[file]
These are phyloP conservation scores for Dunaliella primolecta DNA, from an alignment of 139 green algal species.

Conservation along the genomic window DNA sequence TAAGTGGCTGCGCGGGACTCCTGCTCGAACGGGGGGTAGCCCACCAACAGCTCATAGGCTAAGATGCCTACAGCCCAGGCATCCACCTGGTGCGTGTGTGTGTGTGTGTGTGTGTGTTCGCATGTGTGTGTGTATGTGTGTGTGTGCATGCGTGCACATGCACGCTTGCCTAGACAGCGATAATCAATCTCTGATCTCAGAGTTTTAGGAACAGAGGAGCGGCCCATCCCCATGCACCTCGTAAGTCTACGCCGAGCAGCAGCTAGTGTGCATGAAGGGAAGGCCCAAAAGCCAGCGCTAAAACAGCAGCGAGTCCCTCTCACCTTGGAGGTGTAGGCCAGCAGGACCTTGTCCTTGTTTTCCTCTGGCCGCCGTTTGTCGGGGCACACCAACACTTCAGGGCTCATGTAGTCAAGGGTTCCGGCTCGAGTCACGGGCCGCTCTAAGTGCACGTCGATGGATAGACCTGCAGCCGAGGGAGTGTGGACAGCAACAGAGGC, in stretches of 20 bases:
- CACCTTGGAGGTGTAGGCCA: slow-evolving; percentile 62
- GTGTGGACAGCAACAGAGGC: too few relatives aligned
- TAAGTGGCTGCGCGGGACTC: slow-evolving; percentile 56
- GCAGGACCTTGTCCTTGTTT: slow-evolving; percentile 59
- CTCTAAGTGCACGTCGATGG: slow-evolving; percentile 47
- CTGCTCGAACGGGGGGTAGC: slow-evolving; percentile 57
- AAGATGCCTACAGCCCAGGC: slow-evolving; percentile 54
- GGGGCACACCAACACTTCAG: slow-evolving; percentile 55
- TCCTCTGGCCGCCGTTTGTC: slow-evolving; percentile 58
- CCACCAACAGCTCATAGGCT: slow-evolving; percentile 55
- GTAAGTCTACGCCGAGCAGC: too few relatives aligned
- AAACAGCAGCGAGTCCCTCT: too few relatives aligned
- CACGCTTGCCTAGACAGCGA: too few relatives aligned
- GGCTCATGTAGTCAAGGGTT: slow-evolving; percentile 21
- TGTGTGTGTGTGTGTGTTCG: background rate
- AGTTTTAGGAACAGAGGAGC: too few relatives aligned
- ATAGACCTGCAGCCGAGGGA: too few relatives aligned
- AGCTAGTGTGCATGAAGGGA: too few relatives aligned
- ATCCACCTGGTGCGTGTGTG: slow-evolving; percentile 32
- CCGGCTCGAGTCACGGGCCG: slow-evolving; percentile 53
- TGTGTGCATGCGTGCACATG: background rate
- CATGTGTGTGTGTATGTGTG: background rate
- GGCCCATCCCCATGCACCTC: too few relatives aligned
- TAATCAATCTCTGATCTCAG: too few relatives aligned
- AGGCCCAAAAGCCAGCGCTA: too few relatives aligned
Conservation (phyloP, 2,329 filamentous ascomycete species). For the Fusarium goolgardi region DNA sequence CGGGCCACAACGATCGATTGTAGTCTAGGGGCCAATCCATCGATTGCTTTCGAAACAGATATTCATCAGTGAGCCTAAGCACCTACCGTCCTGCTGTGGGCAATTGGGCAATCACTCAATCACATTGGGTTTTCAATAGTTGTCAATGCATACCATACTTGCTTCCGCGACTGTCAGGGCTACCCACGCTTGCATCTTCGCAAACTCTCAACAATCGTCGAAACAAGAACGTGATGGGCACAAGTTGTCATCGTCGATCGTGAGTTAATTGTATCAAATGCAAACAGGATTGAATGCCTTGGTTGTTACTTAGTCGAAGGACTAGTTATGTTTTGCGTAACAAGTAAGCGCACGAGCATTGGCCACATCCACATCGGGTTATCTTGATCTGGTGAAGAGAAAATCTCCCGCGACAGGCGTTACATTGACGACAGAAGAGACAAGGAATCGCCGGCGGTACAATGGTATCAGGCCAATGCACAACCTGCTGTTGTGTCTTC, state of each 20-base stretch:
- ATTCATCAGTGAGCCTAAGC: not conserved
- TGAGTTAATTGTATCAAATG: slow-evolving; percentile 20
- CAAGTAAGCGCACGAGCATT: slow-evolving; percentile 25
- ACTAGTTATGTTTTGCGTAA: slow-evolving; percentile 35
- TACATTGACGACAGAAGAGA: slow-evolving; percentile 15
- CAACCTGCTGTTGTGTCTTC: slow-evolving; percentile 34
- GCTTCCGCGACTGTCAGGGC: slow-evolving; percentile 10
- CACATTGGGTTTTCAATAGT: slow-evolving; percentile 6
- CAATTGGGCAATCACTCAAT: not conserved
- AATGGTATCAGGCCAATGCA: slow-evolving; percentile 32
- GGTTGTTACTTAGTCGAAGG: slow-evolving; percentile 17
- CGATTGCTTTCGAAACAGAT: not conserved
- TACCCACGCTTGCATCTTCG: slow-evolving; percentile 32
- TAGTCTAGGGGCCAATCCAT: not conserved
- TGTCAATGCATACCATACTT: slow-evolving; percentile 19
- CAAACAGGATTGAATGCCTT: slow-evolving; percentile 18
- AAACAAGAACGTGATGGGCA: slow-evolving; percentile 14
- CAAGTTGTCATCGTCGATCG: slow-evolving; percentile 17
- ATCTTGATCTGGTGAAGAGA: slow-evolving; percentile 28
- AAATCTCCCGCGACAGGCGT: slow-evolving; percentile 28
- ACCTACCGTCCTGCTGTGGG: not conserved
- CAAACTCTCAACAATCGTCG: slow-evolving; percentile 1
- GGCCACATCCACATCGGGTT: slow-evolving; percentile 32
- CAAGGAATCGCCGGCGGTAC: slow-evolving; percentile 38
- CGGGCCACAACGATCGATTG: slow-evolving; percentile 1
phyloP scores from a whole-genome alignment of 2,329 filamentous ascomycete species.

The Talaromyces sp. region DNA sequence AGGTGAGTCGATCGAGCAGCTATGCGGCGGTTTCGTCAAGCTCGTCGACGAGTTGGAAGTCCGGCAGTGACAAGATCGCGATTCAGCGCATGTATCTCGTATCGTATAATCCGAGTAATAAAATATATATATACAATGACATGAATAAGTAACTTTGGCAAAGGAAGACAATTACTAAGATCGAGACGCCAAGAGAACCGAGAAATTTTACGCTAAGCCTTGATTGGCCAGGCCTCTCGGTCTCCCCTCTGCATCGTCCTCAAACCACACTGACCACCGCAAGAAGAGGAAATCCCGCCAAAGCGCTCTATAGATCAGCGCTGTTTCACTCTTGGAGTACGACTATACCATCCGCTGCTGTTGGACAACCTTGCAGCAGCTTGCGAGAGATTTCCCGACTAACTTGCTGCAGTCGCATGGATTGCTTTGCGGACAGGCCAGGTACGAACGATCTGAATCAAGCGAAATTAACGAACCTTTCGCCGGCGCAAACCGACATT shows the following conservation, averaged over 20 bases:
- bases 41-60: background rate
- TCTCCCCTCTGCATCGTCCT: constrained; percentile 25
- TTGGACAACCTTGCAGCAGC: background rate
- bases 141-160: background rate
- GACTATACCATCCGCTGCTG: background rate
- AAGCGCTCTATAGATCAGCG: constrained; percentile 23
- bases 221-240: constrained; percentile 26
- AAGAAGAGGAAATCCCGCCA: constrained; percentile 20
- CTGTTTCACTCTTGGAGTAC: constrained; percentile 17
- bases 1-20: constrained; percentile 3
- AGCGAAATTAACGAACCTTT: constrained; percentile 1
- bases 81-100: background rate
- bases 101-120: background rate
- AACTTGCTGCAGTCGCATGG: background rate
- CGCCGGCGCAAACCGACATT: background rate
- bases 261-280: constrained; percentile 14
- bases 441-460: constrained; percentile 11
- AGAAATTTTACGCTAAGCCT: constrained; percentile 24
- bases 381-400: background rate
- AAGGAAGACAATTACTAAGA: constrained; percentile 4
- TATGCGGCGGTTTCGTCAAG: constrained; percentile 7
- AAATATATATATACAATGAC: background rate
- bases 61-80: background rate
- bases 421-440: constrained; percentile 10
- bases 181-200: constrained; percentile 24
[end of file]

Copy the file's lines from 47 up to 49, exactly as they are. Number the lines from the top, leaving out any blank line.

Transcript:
- ATCTTGATCTGGTGAAGAGA: slow-evolving; percentile 28
- AAATCTCCCGCGACAGGCGT: slow-evolving; percentile 28
- ACCTACCGTCCTGCTGTGGG: not conserved